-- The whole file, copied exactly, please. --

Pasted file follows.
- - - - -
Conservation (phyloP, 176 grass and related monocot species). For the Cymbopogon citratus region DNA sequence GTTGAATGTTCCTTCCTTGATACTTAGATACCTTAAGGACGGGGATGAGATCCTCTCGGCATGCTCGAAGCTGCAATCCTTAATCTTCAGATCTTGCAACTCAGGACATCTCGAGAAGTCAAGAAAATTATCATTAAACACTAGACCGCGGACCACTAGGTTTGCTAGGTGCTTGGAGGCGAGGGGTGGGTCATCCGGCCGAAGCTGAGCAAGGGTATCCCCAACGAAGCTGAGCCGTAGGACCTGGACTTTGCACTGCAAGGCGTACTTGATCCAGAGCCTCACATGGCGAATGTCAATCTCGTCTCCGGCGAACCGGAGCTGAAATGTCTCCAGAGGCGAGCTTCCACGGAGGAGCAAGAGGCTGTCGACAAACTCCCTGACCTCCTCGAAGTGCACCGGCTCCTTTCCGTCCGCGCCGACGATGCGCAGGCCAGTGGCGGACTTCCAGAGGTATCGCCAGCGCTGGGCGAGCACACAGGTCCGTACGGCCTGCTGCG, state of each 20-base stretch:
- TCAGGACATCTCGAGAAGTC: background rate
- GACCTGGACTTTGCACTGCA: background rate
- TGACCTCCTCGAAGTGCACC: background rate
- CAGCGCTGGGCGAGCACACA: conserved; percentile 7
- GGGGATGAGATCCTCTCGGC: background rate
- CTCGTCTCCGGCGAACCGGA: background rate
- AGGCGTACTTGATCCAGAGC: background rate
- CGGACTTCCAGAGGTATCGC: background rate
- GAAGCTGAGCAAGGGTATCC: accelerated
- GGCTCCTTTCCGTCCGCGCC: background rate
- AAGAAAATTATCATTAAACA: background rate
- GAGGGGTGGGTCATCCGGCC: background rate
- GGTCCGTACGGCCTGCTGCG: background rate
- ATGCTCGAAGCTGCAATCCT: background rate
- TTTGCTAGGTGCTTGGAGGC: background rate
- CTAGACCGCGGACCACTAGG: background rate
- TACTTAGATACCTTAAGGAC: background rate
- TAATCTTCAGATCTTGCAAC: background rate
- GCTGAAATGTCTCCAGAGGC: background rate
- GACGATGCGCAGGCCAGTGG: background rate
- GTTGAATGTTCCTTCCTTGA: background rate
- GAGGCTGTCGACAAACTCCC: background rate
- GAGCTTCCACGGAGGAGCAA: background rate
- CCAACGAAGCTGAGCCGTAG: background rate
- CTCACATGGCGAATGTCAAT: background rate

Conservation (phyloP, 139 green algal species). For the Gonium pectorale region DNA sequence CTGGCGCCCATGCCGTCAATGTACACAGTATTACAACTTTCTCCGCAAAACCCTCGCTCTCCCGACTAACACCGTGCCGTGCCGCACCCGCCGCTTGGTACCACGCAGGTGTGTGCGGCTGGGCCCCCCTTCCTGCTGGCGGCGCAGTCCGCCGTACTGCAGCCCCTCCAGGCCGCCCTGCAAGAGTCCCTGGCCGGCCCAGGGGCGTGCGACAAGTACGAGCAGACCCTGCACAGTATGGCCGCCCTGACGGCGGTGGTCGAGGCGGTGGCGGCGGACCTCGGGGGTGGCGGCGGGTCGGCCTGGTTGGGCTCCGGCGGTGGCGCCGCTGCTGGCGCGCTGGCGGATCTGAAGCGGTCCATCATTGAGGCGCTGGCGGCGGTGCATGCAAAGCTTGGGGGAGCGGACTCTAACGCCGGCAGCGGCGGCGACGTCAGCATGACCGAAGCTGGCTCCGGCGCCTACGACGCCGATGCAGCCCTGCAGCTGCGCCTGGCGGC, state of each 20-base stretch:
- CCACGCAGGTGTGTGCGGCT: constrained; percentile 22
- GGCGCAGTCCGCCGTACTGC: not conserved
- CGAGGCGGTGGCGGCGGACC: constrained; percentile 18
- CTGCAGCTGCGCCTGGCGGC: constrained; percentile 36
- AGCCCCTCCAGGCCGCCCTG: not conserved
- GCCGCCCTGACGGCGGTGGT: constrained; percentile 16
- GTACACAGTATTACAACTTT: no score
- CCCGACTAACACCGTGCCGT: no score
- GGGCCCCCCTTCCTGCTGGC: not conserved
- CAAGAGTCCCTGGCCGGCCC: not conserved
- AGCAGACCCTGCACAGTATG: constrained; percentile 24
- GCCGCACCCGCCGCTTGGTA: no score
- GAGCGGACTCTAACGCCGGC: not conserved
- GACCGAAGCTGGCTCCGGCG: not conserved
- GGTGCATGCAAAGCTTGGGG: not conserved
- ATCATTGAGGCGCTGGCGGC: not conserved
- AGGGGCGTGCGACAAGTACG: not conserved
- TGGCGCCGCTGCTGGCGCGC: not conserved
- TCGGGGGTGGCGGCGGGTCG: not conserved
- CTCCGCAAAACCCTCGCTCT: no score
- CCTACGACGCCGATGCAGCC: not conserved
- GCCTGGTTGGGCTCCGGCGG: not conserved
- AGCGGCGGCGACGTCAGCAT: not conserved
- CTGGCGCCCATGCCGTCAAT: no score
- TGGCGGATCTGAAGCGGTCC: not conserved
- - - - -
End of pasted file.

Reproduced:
Conservation (phyloP, 176 grass and related monocot species). For the Cymbopogon citratus region DNA sequence GTTGAATGTTCCTTCCTTGATACTTAGATACCTTAAGGACGGGGATGAGATCCTCTCGGCATGCTCGAAGCTGCAATCCTTAATCTTCAGATCTTGCAACTCAGGACATCTCGAGAAGTCAAGAAAATTATCATTAAACACTAGACCGCGGACCACTAGGTTTGCTAGGTGCTTGGAGGCGAGGGGTGGGTCATCCGGCCGAAGCTGAGCAAGGGTATCCCCAACGAAGCTGAGCCGTAGGACCTGGACTTTGCACTGCAAGGCGTACTTGATCCAGAGCCTCACATGGCGAATGTCAATCTCGTCTCCGGCGAACCGGAGCTGAAATGTCTCCAGAGGCGAGCTTCCACGGAGGAGCAAGAGGCTGTCGACAAACTCCCTGACCTCCTCGAAGTGCACCGGCTCCTTTCCGTCCGCGCCGACGATGCGCAGGCCAGTGGCGGACTTCCAGAGGTATCGCCAGCGCTGGGCGAGCACACAGGTCCGTACGGCCTGCTGCG, state of each 20-base stretch:
- TCAGGACATCTCGAGAAGTC: background rate
- GACCTGGACTTTGCACTGCA: background rate
- TGACCTCCTCGAAGTGCACC: background rate
- CAGCGCTGGGCGAGCACACA: conserved; percentile 7
- GGGGATGAGATCCTCTCGGC: background rate
- CTCGTCTCCGGCGAACCGGA: background rate
- AGGCGTACTTGATCCAGAGC: background rate
- CGGACTTCCAGAGGTATCGC: background rate
- GAAGCTGAGCAAGGGTATCC: accelerated
- GGCTCCTTTCCGTCCGCGCC: background rate
- AAGAAAATTATCATTAAACA: background rate
- GAGGGGTGGGTCATCCGGCC: background rate
- GGTCCGTACGGCCTGCTGCG: background rate
- ATGCTCGAAGCTGCAATCCT: background rate
- TTTGCTAGGTGCTTGGAGGC: background rate
- CTAGACCGCGGACCACTAGG: background rate
- TACTTAGATACCTTAAGGAC: background rate
- TAATCTTCAGATCTTGCAAC: background rate
- GCTGAAATGTCTCCAGAGGC: background rate
- GACGATGCGCAGGCCAGTGG: background rate
- GTTGAATGTTCCTTCCTTGA: background rate
- GAGGCTGTCGACAAACTCCC: background rate
- GAGCTTCCACGGAGGAGCAA: background rate
- CCAACGAAGCTGAGCCGTAG: background rate
- CTCACATGGCGAATGTCAAT: background rate

Conservation (phyloP, 139 green algal species). For the Gonium pectorale region DNA sequence CTGGCGCCCATGCCGTCAATGTACACAGTATTACAACTTTCTCCGCAAAACCCTCGCTCTCCCGACTAACACCGTGCCGTGCCGCACCCGCCGCTTGGTACCACGCAGGTGTGTGCGGCTGGGCCCCCCTTCCTGCTGGCGGCGCAGTCCGCCGTACTGCAGCCCCTCCAGGCCGCCCTGCAAGAGTCCCTGGCCGGCCCAGGGGCGTGCGACAAGTACGAGCAGACCCTGCACAGTATGGCCGCCCTGACGGCGGTGGTCGAGGCGGTGGCGGCGGACCTCGGGGGTGGCGGCGGGTCGGCCTGGTTGGGCTCCGGCGGTGGCGCCGCTGCTGGCGCGCTGGCGGATCTGAAGCGGTCCATCATTGAGGCGCTGGCGGCGGTGCATGCAAAGCTTGGGGGAGCGGACTCTAACGCCGGCAGCGGCGGCGACGTCAGCATGACCGAAGCTGGCTCCGGCGCCTACGACGCCGATGCAGCCCTGCAGCTGCGCCTGGCGGC, state of each 20-base stretch:
- CCACGCAGGTGTGTGCGGCT: constrained; percentile 22
- GGCGCAGTCCGCCGTACTGC: not conserved
- CGAGGCGGTGGCGGCGGACC: constrained; percentile 18
- CTGCAGCTGCGCCTGGCGGC: constrained; percentile 36
- AGCCCCTCCAGGCCGCCCTG: not conserved
- GCCGCCCTGACGGCGGTGGT: constrained; percentile 16
- GTACACAGTATTACAACTTT: no score
- CCCGACTAACACCGTGCCGT: no score
- GGGCCCCCCTTCCTGCTGGC: not conserved
- CAAGAGTCCCTGGCCGGCCC: not conserved
- AGCAGACCCTGCACAGTATG: constrained; percentile 24
- GCCGCACCCGCCGCTTGGTA: no score
- GAGCGGACTCTAACGCCGGC: not conserved
- GACCGAAGCTGGCTCCGGCG: not conserved
- GGTGCATGCAAAGCTTGGGG: not conserved
- ATCATTGAGGCGCTGGCGGC: not conserved
- AGGGGCGTGCGACAAGTACG: not conserved
- TGGCGCCGCTGCTGGCGCGC: not conserved
- TCGGGGGTGGCGGCGGGTCG: not conserved
- CTCCGCAAAACCCTCGCTCT: no score
- CCTACGACGCCGATGCAGCC: not conserved
- GCCTGGTTGGGCTCCGGCGG: not conserved
- AGCGGCGGCGACGTCAGCAT: not conserved
- CTGGCGCCCATGCCGTCAAT: no score
- TGGCGGATCTGAAGCGGTCC: not conserved